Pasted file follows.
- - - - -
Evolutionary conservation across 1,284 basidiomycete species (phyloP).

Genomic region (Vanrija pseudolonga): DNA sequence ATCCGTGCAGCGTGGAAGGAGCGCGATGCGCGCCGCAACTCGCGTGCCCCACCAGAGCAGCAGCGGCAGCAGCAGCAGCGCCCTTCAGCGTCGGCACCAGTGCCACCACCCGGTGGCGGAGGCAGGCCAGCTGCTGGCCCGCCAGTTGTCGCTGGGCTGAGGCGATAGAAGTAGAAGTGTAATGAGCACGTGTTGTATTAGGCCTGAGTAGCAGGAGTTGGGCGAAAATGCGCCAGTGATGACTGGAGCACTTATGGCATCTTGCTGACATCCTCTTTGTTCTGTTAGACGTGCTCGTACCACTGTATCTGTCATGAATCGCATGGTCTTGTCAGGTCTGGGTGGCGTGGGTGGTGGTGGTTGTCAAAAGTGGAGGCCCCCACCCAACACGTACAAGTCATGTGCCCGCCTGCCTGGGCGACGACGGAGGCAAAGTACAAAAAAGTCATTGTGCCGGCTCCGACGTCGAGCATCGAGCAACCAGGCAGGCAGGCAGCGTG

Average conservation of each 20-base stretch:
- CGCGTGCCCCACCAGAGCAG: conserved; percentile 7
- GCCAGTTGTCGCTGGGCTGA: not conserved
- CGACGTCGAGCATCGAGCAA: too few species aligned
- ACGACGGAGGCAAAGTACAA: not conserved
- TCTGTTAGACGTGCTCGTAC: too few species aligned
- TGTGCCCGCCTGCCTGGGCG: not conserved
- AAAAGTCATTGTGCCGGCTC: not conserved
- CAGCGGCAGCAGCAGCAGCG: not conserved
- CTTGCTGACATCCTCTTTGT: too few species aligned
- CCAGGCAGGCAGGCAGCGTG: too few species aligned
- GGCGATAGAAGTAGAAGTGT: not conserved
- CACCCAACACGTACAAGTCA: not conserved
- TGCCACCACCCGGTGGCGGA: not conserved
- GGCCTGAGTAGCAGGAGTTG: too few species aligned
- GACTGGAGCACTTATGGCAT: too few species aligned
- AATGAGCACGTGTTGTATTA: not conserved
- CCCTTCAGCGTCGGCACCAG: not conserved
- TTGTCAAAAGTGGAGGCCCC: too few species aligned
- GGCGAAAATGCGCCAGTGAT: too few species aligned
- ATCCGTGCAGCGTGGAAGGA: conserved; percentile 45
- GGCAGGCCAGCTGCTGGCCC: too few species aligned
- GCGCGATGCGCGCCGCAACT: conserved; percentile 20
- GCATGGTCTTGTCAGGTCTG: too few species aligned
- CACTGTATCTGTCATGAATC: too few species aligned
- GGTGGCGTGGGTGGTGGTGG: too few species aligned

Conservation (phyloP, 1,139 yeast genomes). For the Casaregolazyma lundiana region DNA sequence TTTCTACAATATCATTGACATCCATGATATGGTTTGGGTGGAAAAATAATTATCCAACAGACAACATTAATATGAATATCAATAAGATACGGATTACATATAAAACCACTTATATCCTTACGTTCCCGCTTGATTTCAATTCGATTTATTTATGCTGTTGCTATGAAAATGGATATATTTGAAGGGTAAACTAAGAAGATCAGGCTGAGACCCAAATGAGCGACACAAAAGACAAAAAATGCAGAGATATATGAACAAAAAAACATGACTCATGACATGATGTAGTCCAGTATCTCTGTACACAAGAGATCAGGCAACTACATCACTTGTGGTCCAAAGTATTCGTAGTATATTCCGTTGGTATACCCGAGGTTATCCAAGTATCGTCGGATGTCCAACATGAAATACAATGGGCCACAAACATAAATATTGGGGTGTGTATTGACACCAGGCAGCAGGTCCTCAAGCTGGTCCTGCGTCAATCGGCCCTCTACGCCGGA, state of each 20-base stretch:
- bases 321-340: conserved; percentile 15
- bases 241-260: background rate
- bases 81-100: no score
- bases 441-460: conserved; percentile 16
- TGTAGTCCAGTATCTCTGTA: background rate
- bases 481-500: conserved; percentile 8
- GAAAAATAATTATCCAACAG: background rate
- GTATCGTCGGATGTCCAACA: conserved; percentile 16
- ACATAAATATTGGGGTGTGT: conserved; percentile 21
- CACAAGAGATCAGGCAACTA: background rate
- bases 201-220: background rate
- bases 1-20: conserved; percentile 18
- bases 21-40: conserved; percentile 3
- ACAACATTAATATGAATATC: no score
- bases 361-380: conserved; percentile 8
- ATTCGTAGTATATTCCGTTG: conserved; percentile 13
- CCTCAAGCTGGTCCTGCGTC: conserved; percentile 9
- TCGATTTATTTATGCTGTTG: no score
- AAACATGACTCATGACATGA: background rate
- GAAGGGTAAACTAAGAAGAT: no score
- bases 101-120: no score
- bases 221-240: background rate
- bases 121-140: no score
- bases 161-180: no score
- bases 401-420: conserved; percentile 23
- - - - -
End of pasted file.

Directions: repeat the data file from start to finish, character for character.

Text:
Evolutionary conservation across 1,284 basidiomycete species (phyloP).

Genomic region (Vanrija pseudolonga): DNA sequence ATCCGTGCAGCGTGGAAGGAGCGCGATGCGCGCCGCAACTCGCGTGCCCCACCAGAGCAGCAGCGGCAGCAGCAGCAGCGCCCTTCAGCGTCGGCACCAGTGCCACCACCCGGTGGCGGAGGCAGGCCAGCTGCTGGCCCGCCAGTTGTCGCTGGGCTGAGGCGATAGAAGTAGAAGTGTAATGAGCACGTGTTGTATTAGGCCTGAGTAGCAGGAGTTGGGCGAAAATGCGCCAGTGATGACTGGAGCACTTATGGCATCTTGCTGACATCCTCTTTGTTCTGTTAGACGTGCTCGTACCACTGTATCTGTCATGAATCGCATGGTCTTGTCAGGTCTGGGTGGCGTGGGTGGTGGTGGTTGTCAAAAGTGGAGGCCCCCACCCAACACGTACAAGTCATGTGCCCGCCTGCCTGGGCGACGACGGAGGCAAAGTACAAAAAAGTCATTGTGCCGGCTCCGACGTCGAGCATCGAGCAACCAGGCAGGCAGGCAGCGTG

Average conservation of each 20-base stretch:
- CGCGTGCCCCACCAGAGCAG: conserved; percentile 7
- GCCAGTTGTCGCTGGGCTGA: not conserved
- CGACGTCGAGCATCGAGCAA: too few species aligned
- ACGACGGAGGCAAAGTACAA: not conserved
- TCTGTTAGACGTGCTCGTAC: too few species aligned
- TGTGCCCGCCTGCCTGGGCG: not conserved
- AAAAGTCATTGTGCCGGCTC: not conserved
- CAGCGGCAGCAGCAGCAGCG: not conserved
- CTTGCTGACATCCTCTTTGT: too few species aligned
- CCAGGCAGGCAGGCAGCGTG: too few species aligned
- GGCGATAGAAGTAGAAGTGT: not conserved
- CACCCAACACGTACAAGTCA: not conserved
- TGCCACCACCCGGTGGCGGA: not conserved
- GGCCTGAGTAGCAGGAGTTG: too few species aligned
- GACTGGAGCACTTATGGCAT: too few species aligned
- AATGAGCACGTGTTGTATTA: not conserved
- CCCTTCAGCGTCGGCACCAG: not conserved
- TTGTCAAAAGTGGAGGCCCC: too few species aligned
- GGCGAAAATGCGCCAGTGAT: too few species aligned
- ATCCGTGCAGCGTGGAAGGA: conserved; percentile 45
- GGCAGGCCAGCTGCTGGCCC: too few species aligned
- GCGCGATGCGCGCCGCAACT: conserved; percentile 20
- GCATGGTCTTGTCAGGTCTG: too few species aligned
- CACTGTATCTGTCATGAATC: too few species aligned
- GGTGGCGTGGGTGGTGGTGG: too few species aligned

Conservation (phyloP, 1,139 yeast genomes). For the Casaregolazyma lundiana region DNA sequence TTTCTACAATATCATTGACATCCATGATATGGTTTGGGTGGAAAAATAATTATCCAACAGACAACATTAATATGAATATCAATAAGATACGGATTACATATAAAACCACTTATATCCTTACGTTCCCGCTTGATTTCAATTCGATTTATTTATGCTGTTGCTATGAAAATGGATATATTTGAAGGGTAAACTAAGAAGATCAGGCTGAGACCCAAATGAGCGACACAAAAGACAAAAAATGCAGAGATATATGAACAAAAAAACATGACTCATGACATGATGTAGTCCAGTATCTCTGTACACAAGAGATCAGGCAACTACATCACTTGTGGTCCAAAGTATTCGTAGTATATTCCGTTGGTATACCCGAGGTTATCCAAGTATCGTCGGATGTCCAACATGAAATACAATGGGCCACAAACATAAATATTGGGGTGTGTATTGACACCAGGCAGCAGGTCCTCAAGCTGGTCCTGCGTCAATCGGCCCTCTACGCCGGA, state of each 20-base stretch:
- bases 321-340: conserved; percentile 15
- bases 241-260: background rate
- bases 81-100: no score
- bases 441-460: conserved; percentile 16
- TGTAGTCCAGTATCTCTGTA: background rate
- bases 481-500: conserved; percentile 8
- GAAAAATAATTATCCAACAG: background rate
- GTATCGTCGGATGTCCAACA: conserved; percentile 16
- ACATAAATATTGGGGTGTGT: conserved; percentile 21
- CACAAGAGATCAGGCAACTA: background rate
- bases 201-220: background rate
- bases 1-20: conserved; percentile 18
- bases 21-40: conserved; percentile 3
- ACAACATTAATATGAATATC: no score
- bases 361-380: conserved; percentile 8
- ATTCGTAGTATATTCCGTTG: conserved; percentile 13
- CCTCAAGCTGGTCCTGCGTC: conserved; percentile 9
- TCGATTTATTTATGCTGTTG: no score
- AAACATGACTCATGACATGA: background rate
- GAAGGGTAAACTAAGAAGAT: no score
- bases 101-120: no score
- bases 221-240: background rate
- bases 121-140: no score
- bases 161-180: no score
- bases 401-420: conserved; percentile 23